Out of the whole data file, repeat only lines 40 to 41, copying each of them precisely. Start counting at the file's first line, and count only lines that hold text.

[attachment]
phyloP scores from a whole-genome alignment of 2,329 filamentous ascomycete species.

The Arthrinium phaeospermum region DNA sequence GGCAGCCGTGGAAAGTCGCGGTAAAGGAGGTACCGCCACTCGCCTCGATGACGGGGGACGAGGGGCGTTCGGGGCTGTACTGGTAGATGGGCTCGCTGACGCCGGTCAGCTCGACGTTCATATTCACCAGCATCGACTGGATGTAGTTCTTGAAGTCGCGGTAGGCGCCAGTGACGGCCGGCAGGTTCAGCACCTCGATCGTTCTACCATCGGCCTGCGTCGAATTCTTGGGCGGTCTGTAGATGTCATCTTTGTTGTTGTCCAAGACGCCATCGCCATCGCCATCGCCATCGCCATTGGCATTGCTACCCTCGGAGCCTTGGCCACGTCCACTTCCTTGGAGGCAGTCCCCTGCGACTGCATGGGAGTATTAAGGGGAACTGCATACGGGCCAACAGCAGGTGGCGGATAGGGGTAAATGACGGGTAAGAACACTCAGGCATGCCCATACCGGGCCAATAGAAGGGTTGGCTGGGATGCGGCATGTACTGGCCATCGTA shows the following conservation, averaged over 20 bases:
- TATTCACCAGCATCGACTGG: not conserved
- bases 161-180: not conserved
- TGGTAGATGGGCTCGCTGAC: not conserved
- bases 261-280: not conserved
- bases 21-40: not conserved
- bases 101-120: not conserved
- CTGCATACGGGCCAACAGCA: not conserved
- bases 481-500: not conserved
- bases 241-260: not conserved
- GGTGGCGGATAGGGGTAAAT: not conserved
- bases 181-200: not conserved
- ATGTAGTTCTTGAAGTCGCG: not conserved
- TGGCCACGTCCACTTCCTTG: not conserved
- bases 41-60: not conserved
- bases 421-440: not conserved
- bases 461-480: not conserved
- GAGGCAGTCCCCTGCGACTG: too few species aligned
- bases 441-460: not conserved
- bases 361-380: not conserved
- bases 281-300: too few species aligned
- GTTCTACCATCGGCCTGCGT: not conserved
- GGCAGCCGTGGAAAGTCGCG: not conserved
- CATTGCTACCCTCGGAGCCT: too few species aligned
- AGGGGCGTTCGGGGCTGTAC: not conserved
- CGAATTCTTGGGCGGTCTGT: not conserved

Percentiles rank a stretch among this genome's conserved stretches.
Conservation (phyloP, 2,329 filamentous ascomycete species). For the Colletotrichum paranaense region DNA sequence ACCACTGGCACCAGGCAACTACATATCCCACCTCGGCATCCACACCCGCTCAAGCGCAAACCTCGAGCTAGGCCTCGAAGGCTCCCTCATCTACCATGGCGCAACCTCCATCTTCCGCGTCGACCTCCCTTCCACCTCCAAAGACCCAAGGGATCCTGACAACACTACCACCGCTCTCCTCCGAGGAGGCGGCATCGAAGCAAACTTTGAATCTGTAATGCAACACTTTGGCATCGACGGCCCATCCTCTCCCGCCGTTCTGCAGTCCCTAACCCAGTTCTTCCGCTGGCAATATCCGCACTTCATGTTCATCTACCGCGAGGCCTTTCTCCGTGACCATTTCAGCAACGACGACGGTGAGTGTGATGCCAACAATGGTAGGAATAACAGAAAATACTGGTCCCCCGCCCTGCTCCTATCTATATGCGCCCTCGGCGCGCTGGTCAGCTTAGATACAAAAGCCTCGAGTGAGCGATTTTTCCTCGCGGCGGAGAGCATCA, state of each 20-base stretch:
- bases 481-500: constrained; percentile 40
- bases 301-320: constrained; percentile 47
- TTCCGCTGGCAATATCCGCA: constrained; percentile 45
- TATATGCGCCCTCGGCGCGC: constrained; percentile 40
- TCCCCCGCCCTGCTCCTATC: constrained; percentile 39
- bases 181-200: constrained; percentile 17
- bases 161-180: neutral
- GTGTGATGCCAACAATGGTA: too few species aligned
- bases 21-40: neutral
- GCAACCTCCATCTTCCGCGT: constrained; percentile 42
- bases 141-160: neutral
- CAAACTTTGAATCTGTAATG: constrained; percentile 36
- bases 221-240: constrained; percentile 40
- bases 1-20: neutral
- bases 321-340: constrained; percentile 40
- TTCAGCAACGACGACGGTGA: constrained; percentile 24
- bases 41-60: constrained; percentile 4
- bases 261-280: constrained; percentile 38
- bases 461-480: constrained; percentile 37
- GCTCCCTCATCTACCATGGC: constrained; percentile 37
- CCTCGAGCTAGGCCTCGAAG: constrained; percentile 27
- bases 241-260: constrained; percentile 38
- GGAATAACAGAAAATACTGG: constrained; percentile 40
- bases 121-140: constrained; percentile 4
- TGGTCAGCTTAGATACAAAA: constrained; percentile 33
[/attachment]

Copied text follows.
- bases 141-160: neutral
- CAAACTTTGAATCTGTAATG: constrained; percentile 36